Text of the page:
And not to be crass, but it seems sad in a way. Makes me think that not many people go visit their relatives. Not many people from the outside go in there. Hmm. I don't know. Regardless, I had a nice time. Happy V-day, Gran.

And while the Valentine lunch was nice, I will say I enjoyed the previous evening's meal with someone else even more. And yeah, who knew I could dominate in the kitchen like that? I'm suspicious. Maybe she only likes me for my voluptuous culinary prowess. Yeah, I'd better check into that...

Matrimony, Holy.

The call came in a week before it all went down. Nicky had a job and needed some behind-the-scenes work. She had the major strokes in place but needed a go-to man in case things got ugly. Someone to back her up if the shooting turned graphic.

And thus, my first wedding gig came and went with nary a problemo. And, truth be told (but don't tell anyone), I actually kinda enjoyed myself. Ahem, that is, it wasn't so bad. I mean, the action lit up, I kind of got into it and before I knew it - SHAZAM! - I'd grabbed four gigs of pics.

And it was my first foray into taking RAW photos instead of their j-peggly cousins. I have to say I like what I see. Unfortunately each photo is about seven megabytes instead of one to three. But you don't really need to know all that. Unless you want to, of course. In which case we can geek amongst ourselves in private.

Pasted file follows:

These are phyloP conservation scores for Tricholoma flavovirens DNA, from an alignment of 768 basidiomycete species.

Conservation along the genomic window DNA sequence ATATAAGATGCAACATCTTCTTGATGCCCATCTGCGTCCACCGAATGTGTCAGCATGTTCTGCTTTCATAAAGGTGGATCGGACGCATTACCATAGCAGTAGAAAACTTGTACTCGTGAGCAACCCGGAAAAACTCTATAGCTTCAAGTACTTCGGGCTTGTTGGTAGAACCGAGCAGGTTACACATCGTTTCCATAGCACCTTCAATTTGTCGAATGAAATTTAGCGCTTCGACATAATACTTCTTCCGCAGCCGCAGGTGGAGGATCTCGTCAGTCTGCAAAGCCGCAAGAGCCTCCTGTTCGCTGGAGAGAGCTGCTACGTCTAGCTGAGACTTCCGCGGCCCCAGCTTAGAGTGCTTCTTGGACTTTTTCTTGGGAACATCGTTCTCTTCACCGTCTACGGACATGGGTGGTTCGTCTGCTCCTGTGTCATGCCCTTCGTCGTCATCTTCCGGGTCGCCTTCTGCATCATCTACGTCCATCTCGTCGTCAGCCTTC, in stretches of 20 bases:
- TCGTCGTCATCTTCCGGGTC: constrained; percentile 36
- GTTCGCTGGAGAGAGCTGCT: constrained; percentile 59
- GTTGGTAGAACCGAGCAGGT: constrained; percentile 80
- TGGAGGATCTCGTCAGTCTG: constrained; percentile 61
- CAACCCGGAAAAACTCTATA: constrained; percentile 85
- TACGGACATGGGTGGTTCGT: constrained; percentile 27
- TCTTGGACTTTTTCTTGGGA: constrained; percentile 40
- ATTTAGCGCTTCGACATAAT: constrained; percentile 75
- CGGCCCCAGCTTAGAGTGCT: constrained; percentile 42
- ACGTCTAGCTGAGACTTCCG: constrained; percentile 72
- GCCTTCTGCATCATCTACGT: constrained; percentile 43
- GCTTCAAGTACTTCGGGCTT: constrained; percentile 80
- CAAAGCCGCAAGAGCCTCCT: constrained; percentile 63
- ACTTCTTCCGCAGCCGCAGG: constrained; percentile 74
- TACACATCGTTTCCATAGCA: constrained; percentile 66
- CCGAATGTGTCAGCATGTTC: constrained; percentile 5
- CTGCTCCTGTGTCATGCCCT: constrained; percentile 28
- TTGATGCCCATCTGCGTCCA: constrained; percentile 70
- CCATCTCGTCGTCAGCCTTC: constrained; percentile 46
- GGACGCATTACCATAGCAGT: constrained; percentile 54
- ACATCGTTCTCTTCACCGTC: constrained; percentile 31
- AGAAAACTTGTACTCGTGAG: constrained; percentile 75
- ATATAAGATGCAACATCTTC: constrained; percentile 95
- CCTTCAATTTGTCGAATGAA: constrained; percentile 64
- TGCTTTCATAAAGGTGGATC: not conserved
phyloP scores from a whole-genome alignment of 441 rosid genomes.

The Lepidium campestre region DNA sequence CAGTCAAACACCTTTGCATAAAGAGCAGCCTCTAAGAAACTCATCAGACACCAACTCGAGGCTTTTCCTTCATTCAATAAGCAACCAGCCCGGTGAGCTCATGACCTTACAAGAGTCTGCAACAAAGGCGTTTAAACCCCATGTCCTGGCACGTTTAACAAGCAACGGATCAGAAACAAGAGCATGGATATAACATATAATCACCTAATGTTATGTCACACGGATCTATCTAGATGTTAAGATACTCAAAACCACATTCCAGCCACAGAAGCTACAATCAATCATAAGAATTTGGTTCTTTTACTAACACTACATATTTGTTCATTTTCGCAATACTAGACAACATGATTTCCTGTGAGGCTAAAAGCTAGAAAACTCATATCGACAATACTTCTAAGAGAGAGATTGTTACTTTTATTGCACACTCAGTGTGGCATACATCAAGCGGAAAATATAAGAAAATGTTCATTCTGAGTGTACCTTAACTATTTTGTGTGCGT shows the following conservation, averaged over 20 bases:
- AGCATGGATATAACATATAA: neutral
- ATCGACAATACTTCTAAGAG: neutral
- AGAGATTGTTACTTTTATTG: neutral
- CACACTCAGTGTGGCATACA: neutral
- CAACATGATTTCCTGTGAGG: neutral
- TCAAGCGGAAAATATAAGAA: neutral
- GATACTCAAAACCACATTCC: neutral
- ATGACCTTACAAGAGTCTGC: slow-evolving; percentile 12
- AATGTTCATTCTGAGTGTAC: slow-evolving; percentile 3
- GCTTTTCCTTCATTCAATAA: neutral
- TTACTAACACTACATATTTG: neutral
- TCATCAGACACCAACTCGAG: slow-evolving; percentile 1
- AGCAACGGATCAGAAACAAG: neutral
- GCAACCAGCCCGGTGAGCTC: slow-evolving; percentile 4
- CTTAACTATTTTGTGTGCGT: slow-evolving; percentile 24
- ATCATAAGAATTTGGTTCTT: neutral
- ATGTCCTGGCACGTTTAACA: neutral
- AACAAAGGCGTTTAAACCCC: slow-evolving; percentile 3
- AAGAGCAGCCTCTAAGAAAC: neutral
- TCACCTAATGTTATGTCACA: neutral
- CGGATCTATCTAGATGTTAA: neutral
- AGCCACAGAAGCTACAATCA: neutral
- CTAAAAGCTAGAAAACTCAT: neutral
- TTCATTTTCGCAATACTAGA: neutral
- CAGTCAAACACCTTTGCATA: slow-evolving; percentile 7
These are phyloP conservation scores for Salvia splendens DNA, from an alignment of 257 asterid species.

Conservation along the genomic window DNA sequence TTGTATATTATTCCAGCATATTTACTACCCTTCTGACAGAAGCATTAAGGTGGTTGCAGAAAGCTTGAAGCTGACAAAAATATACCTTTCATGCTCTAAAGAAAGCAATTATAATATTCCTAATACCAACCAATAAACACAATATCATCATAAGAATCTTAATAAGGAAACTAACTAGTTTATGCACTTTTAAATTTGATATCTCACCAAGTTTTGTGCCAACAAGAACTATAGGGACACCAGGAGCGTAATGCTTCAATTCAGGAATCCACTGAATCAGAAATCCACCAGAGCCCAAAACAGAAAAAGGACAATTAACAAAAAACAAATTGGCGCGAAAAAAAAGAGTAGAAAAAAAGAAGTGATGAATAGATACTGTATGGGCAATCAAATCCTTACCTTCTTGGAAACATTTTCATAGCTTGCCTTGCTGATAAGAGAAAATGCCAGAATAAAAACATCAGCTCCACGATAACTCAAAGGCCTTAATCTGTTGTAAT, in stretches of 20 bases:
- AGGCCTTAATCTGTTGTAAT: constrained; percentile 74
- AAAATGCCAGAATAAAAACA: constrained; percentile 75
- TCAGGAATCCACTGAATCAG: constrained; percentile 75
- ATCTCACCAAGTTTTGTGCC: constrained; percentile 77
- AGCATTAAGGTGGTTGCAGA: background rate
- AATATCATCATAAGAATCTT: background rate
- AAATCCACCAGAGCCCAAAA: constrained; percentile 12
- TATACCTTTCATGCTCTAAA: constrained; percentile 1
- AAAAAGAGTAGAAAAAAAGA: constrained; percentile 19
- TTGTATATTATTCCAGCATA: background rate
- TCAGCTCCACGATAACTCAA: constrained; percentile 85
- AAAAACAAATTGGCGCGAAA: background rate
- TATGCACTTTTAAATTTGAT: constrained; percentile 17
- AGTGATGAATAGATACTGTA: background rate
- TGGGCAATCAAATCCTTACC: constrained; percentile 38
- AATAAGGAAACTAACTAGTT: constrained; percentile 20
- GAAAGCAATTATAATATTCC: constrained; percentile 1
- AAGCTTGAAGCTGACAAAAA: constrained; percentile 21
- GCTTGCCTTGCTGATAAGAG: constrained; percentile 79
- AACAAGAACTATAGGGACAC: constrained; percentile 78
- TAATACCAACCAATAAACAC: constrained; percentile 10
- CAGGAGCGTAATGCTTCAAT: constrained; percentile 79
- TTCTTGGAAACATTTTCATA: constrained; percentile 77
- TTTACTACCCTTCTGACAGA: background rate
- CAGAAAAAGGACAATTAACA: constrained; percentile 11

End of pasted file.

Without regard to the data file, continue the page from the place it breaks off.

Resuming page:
Nicky the Ring Leader. "I'm gonna bust jo face." She always says that.

Super Nicky in action, gettin' the cakes.

Like ol' L. Skywalker lighting up a 'saber. You have controlled your fear, release your anger...

So, that's all. I'd show you others, but I don't really have copyright privileges. Savvy? But such is the life as a backup man...

Risky B.


Yeah, so after the jacket-removal-crash-debacle of '06, I swore I'd never do silly things while in motion on a bike again (though trying to remove the jacket because I was gettin' sweaty seemed like a perfectly legitimate endeavor at the time).